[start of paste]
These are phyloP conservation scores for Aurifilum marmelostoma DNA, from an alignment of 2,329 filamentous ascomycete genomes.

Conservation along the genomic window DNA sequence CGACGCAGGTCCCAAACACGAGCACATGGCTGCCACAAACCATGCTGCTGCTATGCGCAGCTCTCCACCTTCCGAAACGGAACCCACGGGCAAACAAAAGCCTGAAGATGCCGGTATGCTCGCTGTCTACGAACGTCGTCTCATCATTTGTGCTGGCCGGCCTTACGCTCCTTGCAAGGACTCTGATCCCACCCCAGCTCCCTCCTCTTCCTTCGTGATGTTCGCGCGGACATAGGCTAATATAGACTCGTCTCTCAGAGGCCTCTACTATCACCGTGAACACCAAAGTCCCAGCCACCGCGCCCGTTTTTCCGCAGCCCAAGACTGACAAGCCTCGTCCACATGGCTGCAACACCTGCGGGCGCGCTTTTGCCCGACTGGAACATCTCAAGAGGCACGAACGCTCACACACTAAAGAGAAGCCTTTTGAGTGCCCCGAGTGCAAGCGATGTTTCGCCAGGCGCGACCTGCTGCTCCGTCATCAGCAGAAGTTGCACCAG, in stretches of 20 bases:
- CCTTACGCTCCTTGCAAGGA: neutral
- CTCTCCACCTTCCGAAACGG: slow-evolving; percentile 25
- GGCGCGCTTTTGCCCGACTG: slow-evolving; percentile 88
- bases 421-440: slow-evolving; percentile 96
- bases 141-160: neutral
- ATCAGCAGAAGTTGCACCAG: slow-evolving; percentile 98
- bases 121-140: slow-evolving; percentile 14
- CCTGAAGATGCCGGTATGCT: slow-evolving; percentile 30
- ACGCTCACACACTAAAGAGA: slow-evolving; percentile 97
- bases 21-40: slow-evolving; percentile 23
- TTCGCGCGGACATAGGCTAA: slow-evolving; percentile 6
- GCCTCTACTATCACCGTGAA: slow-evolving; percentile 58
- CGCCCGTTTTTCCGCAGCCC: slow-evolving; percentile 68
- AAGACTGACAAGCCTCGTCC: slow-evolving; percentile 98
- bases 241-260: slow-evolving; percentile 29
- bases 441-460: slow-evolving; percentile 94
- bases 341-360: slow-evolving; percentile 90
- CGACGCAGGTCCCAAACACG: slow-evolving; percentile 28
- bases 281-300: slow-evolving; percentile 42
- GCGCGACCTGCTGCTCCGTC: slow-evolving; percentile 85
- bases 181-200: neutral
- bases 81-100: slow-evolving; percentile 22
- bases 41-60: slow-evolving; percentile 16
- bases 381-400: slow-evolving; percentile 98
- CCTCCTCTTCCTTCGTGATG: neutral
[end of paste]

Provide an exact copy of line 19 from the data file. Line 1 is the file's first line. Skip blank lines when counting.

- bases 341-360: slow-evolving; percentile 90